Somewhat different rates were published in the EC-IBD study.40 First all types of cumulative recurrence rates were 34%, 69.2%, and 77.5% after 1, 5, and 10 years of follow-up in 358 CD patients, with similar second and third all type relapse rates (40.2%, 76.9% and 82.6% vs. 45.9 and 76.4% after 1, 5, and 10 years). Upper gastrointestinal location and 5-ASA therapy were associated with increased risk of relapses. Interestingly, relapse rates were associated to the geographic region. Higher relapse rates were reported from Copenhagen, while lower rates were observed in Greece, Italy and Norway. Relapse rates and disease course were reported more recently from the IBSEN group from Norway.37 Of the 454 UC patients, 78% experienced at least one relapse during the first 5-years. Relapse rates were higher in females (p = 0.01) and relapsing patients were younger (p < 0.001), but it was not associated to disease extent. In addition, when patients were asked to self-assess their disease course, 59% experienced a decline in the severity of intestinal symptoms during the follow-up period. In contrast, only 1% of patients experienced an increase in severity, while chronic continuous symptoms were present in 9%. A relapsing course was observed in 31%, respectively. In a follow-up study of the same cohort,41 48% of the UC patients were in clinical remission between 5 and 10-years after diagnosis.

Similar to earlier reports, a high cumulative relapse rate (53%, 85% and 90% after 1, 5, and 10 years) was reported in 237 CD patients from the same group33 associated with early need for steroids but not with disease phenotype or smoking habits. In contrast, approximately 44% of patients were in clinical remission during the second 5-year period and 43% experienced a decrease in the severity of disease (according to predefined disease patterns), during the follow-up period. In contrast, 3% patients experienced an increase in severity, 19% experienced chronic continuous symptoms, and 32% experienced a relapsing course.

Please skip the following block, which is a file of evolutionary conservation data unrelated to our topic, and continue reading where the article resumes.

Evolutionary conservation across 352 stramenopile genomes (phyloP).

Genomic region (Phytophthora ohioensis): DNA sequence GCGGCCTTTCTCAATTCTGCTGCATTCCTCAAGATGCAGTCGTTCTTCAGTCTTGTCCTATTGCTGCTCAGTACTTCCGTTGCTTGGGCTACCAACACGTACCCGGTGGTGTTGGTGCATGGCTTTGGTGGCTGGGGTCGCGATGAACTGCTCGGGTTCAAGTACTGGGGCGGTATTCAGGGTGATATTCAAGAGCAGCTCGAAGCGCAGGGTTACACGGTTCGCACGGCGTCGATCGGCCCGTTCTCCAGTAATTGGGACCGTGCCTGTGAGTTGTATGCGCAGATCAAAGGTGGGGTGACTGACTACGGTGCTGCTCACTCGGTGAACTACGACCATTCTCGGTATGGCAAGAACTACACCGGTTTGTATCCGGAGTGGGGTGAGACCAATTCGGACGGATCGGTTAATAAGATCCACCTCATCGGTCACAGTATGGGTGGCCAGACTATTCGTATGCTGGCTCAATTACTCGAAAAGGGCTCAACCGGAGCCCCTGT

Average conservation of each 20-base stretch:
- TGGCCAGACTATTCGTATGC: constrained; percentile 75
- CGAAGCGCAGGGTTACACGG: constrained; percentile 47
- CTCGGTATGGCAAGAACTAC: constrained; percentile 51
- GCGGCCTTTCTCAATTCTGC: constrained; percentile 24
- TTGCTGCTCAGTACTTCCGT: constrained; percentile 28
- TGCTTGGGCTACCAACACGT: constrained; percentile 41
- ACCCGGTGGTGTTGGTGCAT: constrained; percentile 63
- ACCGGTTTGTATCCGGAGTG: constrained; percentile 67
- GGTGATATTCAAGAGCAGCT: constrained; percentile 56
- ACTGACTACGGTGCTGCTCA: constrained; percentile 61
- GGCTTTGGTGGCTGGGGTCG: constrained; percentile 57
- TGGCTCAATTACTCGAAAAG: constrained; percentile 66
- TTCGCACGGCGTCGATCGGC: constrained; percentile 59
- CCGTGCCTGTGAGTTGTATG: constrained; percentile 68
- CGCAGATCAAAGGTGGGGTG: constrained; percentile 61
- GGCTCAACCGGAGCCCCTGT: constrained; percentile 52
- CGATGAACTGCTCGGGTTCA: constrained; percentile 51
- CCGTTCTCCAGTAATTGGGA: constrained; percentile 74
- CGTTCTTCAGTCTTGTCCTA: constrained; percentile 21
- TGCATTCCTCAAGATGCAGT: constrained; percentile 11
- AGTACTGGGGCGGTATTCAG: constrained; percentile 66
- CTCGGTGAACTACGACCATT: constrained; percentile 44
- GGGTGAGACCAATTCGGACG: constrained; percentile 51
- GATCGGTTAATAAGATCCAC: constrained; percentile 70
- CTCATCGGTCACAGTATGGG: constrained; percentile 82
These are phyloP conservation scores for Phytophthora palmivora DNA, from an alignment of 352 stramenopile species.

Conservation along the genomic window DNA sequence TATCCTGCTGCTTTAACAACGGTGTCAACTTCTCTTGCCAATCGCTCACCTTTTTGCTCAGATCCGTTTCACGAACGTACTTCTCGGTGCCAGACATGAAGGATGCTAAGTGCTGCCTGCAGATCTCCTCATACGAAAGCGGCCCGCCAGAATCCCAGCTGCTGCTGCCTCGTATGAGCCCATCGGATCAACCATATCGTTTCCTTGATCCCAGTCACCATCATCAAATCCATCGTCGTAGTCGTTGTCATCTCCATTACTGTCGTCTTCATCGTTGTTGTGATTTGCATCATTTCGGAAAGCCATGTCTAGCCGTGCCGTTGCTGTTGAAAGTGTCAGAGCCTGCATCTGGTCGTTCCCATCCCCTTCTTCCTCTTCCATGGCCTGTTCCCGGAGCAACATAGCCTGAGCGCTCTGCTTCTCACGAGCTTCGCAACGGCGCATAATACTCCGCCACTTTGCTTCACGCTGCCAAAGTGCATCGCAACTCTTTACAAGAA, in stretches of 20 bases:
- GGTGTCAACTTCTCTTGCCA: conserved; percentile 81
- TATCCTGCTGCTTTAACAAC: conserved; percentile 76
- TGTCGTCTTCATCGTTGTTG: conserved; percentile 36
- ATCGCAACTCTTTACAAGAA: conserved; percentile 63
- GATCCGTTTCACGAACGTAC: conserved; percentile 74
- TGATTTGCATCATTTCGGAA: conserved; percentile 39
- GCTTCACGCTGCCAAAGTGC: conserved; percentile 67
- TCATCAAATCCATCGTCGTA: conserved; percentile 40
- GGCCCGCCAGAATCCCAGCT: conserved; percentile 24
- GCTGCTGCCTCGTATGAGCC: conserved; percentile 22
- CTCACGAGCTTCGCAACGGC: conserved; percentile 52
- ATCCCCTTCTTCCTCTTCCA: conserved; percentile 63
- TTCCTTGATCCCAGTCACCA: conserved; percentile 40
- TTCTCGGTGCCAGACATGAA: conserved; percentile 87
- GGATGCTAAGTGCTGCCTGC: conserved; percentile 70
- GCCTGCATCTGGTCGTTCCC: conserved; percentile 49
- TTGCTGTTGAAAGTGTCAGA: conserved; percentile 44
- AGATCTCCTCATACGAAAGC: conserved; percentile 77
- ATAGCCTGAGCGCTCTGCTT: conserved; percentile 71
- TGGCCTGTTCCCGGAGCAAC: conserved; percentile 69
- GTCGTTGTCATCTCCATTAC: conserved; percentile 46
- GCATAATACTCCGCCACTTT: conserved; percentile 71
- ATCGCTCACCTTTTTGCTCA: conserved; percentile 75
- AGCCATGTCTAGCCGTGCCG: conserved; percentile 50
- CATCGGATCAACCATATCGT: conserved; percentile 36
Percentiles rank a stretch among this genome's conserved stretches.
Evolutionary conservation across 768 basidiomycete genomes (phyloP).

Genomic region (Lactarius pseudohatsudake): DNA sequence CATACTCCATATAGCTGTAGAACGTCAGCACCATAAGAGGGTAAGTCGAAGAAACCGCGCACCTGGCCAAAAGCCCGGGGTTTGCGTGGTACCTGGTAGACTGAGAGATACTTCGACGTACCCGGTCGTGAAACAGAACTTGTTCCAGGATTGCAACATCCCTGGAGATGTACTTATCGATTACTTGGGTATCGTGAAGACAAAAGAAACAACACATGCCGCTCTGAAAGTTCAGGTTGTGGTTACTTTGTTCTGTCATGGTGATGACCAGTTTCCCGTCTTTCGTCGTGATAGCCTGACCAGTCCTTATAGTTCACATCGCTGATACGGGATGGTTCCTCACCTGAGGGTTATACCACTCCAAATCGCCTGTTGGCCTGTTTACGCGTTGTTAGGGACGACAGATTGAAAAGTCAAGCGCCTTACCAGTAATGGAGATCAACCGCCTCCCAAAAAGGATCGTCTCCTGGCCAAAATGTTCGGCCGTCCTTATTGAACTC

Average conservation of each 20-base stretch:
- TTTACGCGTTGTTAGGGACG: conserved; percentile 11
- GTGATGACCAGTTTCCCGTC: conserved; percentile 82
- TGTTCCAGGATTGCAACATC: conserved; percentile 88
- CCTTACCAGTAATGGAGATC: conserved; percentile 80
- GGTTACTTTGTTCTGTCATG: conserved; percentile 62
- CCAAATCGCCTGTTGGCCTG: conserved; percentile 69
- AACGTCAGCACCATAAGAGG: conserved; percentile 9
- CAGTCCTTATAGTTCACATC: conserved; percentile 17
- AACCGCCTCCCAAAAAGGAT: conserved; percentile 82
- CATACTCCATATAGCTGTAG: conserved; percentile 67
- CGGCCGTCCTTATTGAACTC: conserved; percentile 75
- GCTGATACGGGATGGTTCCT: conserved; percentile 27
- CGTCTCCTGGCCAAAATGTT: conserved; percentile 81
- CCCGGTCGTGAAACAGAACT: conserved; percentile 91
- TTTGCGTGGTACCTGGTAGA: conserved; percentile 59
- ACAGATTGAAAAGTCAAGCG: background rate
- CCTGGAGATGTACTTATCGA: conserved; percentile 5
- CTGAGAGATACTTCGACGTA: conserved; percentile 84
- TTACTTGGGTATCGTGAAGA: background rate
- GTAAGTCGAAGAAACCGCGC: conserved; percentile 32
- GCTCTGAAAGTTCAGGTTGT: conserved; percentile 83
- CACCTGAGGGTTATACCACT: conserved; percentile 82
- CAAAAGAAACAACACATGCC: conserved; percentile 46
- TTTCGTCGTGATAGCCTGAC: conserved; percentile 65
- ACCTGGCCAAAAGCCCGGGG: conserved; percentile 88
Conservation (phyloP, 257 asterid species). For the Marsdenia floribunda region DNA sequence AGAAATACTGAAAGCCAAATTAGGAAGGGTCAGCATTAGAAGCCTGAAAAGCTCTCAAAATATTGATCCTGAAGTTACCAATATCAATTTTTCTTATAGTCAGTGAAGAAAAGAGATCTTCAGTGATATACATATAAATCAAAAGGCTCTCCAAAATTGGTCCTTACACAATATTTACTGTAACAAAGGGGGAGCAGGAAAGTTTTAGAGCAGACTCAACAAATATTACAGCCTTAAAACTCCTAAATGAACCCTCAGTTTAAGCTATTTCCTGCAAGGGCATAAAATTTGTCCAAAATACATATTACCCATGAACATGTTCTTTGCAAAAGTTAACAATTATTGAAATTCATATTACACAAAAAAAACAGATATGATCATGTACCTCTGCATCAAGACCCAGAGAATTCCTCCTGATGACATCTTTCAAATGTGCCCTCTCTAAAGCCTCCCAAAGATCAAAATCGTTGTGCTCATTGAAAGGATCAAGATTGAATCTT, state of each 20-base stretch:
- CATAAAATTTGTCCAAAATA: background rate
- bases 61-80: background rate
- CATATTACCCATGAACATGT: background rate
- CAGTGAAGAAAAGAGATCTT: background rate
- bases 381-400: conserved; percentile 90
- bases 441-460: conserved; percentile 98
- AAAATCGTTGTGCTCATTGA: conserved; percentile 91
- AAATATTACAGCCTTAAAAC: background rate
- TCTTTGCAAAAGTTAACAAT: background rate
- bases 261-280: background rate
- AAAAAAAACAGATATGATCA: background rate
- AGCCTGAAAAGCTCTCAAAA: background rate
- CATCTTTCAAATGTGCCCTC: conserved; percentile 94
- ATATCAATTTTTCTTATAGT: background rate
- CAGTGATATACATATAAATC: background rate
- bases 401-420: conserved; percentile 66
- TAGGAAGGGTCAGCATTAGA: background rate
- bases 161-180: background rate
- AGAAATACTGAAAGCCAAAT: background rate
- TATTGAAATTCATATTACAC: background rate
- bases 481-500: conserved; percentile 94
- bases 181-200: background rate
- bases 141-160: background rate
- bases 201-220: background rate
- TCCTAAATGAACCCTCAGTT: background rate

The majority of the patients with inflammatory diseases in Europe experience a relapsing disease course with 20–25% of patients experiencing chronic continuous symptoms.

Up to 30–40% of CD patients in Europe present with complicated disease phenotype at diagnosis and a similar proportion of patients may develop complications over the next 10–15-years of follow-up.

4 Hospitalization rates

Relatively little data are available and hospitalization rates in patients with IBD vary between European countries. In the early era a significant proportion of the diagnostic workup was done on an inpatient basis leading to fairly high initial hospitalization rates as reported from the Nordic countries. As an example the hospitalization rate within the year of diagnosis was as high as 83% in CD patients diagnosed between 1962 and 1987 in Copenhagen County, Denmark. In addition, approximately 20% of patients were admitted yearly over the next 5 years42 (Table 3).

View this table:
Table 3

Hospitalization rates in selected European cohorts in patients with Crohn's disease.

CountryTime periodCohort typeCohort sizeHospitalization rate
Copenhagen, Denmark421962–1987Population-based cohort37383% in the 1st year after the diagnosis and 20% annually in the next 5 yrs.
EC-IBD431991–2001Inception cohort study from referral centers42552.7% in the first 10-years, significant variation among countries